The qualifying conditions for the clause to apply, set out in subsection (1), are that no person has been nominated for the purpose of appointing trustees, and that the beneficiaries are all of full age and capacity and, taken together are absolutely entitled to the trust property.

Subsection (2) sets out the directions which the beneficiaries are able to give, and since they include a direction to retire, Amendment No. 22 is necessary, to insert a reference in Clause 22(2) to the person specified for retirement as well as for appointment. Likewise, Amendment No. 35 provides for a consequential amendment to Section 40 of the Trustee Act 1925, so that it encompasses directed as well as voluntary retirement, and Amendment No. 38 amends the Long Title of the Bill by inserting a reference to retirement as well as to appointment of trustees.

Subsection (3) of the new clause is a very important provision. A trustee who is directed to retire may have rights in respect of the trust property, for example rights to reimbursement or indemnity for expenses incurred in relation to the trust, and may need to take action to ensure that he can enforce those rights.

Subsection (3) is intended to apply to a trustee directed to retire, whether or not he is being replaced, and to ensure that he does not have to comply with the direction unless reasonable arrangements have been tendered which will be effective when the retirement becomes effective. It also reproduces the protection afforded by the retiring trustee's involvement in the paperwork which is necessary to make the retirement effective.

Subsection (4) is intended to make clear the persons on whom a direction to appoint a trustee of the beneficiaries' choosing must be served; and subsection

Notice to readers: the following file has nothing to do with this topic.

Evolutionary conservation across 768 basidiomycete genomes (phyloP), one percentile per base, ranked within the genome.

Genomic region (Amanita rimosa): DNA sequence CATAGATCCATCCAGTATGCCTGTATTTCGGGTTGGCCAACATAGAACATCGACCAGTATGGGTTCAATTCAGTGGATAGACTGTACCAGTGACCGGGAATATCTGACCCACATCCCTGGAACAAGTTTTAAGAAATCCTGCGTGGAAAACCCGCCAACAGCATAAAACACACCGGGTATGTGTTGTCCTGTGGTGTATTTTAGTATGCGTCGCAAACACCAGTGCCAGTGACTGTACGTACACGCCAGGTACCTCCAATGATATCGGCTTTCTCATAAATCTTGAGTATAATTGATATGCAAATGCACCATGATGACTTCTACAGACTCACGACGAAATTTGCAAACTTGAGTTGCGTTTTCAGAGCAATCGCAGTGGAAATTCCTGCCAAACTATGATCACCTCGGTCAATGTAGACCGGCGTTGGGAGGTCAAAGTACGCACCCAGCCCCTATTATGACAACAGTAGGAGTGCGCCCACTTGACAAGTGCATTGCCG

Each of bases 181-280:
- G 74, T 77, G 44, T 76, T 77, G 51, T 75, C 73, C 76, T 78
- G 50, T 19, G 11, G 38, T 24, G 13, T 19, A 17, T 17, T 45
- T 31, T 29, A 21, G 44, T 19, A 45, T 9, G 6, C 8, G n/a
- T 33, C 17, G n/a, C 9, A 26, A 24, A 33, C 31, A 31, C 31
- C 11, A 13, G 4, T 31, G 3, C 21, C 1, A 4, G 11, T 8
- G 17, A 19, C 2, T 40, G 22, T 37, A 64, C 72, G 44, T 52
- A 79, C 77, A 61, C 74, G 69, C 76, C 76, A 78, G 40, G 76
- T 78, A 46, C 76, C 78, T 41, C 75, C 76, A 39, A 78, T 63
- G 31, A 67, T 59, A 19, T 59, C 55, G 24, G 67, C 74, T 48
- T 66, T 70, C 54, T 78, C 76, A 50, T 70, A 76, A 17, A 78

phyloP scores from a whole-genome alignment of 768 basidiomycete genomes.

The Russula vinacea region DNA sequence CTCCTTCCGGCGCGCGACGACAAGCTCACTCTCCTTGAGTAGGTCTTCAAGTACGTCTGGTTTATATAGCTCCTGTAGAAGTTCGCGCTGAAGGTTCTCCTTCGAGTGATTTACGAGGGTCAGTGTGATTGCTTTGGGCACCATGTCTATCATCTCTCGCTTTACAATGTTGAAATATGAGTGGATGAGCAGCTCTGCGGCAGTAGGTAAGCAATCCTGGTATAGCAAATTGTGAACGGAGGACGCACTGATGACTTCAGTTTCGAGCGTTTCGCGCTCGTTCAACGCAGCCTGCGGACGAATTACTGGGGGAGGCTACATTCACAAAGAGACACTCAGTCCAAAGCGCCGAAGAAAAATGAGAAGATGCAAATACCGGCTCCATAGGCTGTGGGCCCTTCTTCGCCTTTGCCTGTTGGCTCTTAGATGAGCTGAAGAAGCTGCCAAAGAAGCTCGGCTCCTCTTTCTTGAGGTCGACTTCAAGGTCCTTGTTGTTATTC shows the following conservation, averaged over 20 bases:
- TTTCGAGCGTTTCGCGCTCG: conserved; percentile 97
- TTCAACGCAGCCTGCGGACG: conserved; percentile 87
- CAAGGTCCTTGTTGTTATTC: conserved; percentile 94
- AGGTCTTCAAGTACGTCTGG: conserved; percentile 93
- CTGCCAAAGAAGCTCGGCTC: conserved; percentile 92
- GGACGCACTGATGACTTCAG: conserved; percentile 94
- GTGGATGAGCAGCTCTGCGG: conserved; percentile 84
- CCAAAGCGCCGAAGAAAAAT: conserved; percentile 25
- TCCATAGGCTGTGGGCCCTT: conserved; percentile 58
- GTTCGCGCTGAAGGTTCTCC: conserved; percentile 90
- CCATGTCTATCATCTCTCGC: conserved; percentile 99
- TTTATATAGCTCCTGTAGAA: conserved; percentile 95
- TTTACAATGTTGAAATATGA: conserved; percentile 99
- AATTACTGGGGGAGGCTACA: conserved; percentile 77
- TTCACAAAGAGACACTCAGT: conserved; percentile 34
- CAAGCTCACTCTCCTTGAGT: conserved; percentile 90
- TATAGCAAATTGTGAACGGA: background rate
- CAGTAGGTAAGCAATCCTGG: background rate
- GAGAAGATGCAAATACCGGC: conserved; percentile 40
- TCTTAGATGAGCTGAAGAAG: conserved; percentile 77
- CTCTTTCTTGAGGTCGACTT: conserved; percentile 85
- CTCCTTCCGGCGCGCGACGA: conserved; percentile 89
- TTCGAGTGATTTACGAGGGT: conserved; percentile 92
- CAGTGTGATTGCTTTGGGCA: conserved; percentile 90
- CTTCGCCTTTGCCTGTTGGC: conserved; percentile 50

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(5) makes it clear that the power is subject to the general restrictions on numbers of trustees, which needs to be spelt out because it is no longer incorporated by reference.

Amendment No. 17 aims to ensure consistency by importing into Clause 21 the same beneficiary qualification as in the new Clause 20. Amendment No. 18 simplifies the drafting of the clause by removing subsection (3) and incorporating the essentials of it in subsection (2). Amendment No. 19 works together with Amendment No. 24 in Clause 22, which makes it clear that subsection (7) of Section 36 of the Trustee Act 1925 applies to a trustee appointed under the new Clause 20 or Clause 21 as if the trustee had been appointed under Section 36. The need to spell this out for the new Clause 20 as well as for Clause 21 arises because the new clause no longer operates by reference to Section 36; and, once this is done by Amendment No. 24, subsection (4) of Clause 21 becomes superfluous and falls to be deleted, which is done by Amendment No. 19.

Amendment No. 21 deals with a point made by the noble Lord, Lord Mishcon, in Committee, and makes it clear that any direction made by the beneficiaries can be revoked if one or more of them withdraws it in writing before it becomes effective.

Amendment No. 29 does, mutatis mutandis, the same thing in respect of the transitional provisions for Part II of the Bill as Amendment No. 9 does in respect of those for Clause 11, providing for the position of pre-commencement wills which become effective on a post-commencement death. Additional changes to the transitional provisions are made by Amendments Nos. 30 to 32, in the light of representations by the Law Society. The new approach provides for Part II of the Bill to apply to a trust created before commencement of the Act unless the settlor by deed excludes it, and for the settlor to be able to make such a deed at any time, so that he may thus stop a direction from becoming effective, but may not thus affect an appointment or retirement already effective. I beg to move.